Delta Variant Infections Surge in China Despite Mass Vaccination

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BEIJING, CHINA - Aug. 04: Commuters, many wearing masks to protect against COVID-19, Aug. 4, 2021. China is battling its worst COVID-19 outbreak in months after workers in the arrivals area at Nanjing International Airport were infected with the highly contagious Delta variant and it has since spread to dozens of cities in at least 18 provinces. (Image: Kevin Frayer/Getty Images)

China is battling its worst COVID-19 outbreak in months — fueled by the Delta variant — which has forced authorities in several regions to lock down cities, suspend key transportation routes, cancel flights and order mass nucleic acid testing for large swaths of the population.

On Monday, Aug. 9, the Chinese authorities confirmed another 125 cases of the novel coronavirus nationwide including in the city of Yangzhou in Jiangsu Province. At least 58 people had been diagnosed with COVID-19 on Aug. 5, the highest number admitted to by the authorities in a single day in the current outbreak. By Friday, Aug. 6, more than 4.5 million residents were ordered to stay home; highways and rail were shut down to curb the virus. 

In flood-hit Zhengzhou city, reports have surfaced indicating another 35 locally transmitted COVID-19 cases. All of the 35 cases are believed to be asymptomatic, according to the headquarters of COVID-19 prevention and control. 

“Since July 30, Zhengzhou has reported a total of 116 locally transmitted confirmed cases and 12 asymptomatic cases in the latest COVID-19 outbreak, according to the headquarters,” the state-run Xinhua reported.

On Wednesday, Aug. 4, China reported the most new locally transmitted COVID-19 cases since January with 71 new locally acquired cases. The Chinese National Health Commission (NHC) declared that more than half of these cases were connected to an outbreak in the coastal province of Jiangsu. The Jiangsu city of Zhangjiajie is now being considered the epicenter of the current outbreak.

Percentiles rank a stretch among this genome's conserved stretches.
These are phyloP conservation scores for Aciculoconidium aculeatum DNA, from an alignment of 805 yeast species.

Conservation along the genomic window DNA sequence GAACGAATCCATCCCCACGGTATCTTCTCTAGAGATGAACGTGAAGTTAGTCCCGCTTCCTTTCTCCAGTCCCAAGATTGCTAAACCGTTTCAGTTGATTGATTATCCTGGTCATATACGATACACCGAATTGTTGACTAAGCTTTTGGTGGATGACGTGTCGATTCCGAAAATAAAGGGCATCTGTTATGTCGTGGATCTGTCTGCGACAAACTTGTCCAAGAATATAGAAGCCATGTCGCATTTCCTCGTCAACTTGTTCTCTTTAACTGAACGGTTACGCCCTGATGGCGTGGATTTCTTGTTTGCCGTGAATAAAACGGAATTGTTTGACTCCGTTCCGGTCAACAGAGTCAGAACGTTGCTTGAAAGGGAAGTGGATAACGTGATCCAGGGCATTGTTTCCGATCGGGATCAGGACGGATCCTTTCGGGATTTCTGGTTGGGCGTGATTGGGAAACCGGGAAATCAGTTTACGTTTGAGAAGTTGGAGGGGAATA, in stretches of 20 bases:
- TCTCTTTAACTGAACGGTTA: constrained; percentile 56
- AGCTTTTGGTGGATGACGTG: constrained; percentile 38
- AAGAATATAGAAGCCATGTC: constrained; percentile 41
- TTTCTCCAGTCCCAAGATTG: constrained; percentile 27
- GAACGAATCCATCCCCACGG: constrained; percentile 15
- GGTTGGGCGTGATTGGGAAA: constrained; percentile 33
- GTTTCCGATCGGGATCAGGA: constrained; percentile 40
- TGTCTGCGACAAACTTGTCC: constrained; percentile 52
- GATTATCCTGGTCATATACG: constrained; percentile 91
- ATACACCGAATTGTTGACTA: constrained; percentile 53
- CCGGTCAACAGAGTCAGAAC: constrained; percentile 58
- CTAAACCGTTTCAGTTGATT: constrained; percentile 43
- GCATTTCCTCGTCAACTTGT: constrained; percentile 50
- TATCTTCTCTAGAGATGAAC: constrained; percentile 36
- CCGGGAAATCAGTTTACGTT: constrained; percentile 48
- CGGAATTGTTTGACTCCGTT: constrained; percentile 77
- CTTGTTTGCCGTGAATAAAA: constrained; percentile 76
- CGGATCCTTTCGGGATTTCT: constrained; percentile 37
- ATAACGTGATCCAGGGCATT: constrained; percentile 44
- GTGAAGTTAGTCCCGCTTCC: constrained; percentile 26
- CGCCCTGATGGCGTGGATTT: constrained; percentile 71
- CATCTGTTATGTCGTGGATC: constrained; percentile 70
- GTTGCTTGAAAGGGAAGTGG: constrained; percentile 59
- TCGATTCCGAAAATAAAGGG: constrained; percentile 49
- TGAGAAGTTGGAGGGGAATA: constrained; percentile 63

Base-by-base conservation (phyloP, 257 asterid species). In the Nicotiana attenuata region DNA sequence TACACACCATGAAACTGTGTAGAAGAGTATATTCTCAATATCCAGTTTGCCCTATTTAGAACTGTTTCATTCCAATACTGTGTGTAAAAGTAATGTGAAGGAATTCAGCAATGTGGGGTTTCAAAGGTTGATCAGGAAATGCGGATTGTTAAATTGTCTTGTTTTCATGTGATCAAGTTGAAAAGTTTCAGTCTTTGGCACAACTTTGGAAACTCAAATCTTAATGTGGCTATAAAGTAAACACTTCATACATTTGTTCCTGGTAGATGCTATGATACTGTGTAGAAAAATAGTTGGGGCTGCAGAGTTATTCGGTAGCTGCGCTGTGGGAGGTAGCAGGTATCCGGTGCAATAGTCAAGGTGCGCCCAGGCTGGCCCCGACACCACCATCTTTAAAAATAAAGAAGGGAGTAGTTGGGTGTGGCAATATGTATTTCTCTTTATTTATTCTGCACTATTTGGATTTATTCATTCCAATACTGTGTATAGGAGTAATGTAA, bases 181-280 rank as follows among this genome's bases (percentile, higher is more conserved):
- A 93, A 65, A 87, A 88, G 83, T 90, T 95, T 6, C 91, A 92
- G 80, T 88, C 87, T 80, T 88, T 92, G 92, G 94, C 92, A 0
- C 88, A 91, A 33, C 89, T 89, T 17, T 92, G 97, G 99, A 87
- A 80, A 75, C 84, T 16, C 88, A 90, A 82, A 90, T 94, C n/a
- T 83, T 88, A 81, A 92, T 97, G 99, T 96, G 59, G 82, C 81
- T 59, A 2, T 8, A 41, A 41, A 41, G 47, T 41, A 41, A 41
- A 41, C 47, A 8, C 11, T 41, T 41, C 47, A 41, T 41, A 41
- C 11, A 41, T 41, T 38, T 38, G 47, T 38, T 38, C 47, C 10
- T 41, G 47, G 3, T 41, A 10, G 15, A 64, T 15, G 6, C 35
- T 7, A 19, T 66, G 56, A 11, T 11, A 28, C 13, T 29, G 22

Previously, on July 31,  the city of Nanjing, the capital of Jiangsu, reported 55 new coronavirus cases, 30 of which were local cases, the NHC said in a statement. Local authorities traced the infections back to airport workers who cleaned a plane which arrived from Russia. 

The outbreak in Jiangsu represents only a fraction of the emerging outbreaks across China. Cases have been reported in 17 of China’s 31 provinces.  

Wuhan under lock down, again

In the city of Wuhan, where the virus first took hold, then spread across the globe, local authorities have again ordered mass nucleic acid testing of the entire population while suspending flights, trains and cancelling professional basketball league games.  

Wuhan, a provincial capital and home to approximately 11-million people, is only the latest city to under-go city-wide testing. 

The speed and scale of the spread has forced authorities to enact domestic travel restrictions with authorities banning inter-city coach, taxi and online car hailing services in areas deemed medium to high risk.

On Aug. 2, seven infections were discovered among migrant workers in the city and on Wednesday August 3, 20 new local infections were reported including eight asymptomatic cases, according to the Hubei provincial health commission (HPHC).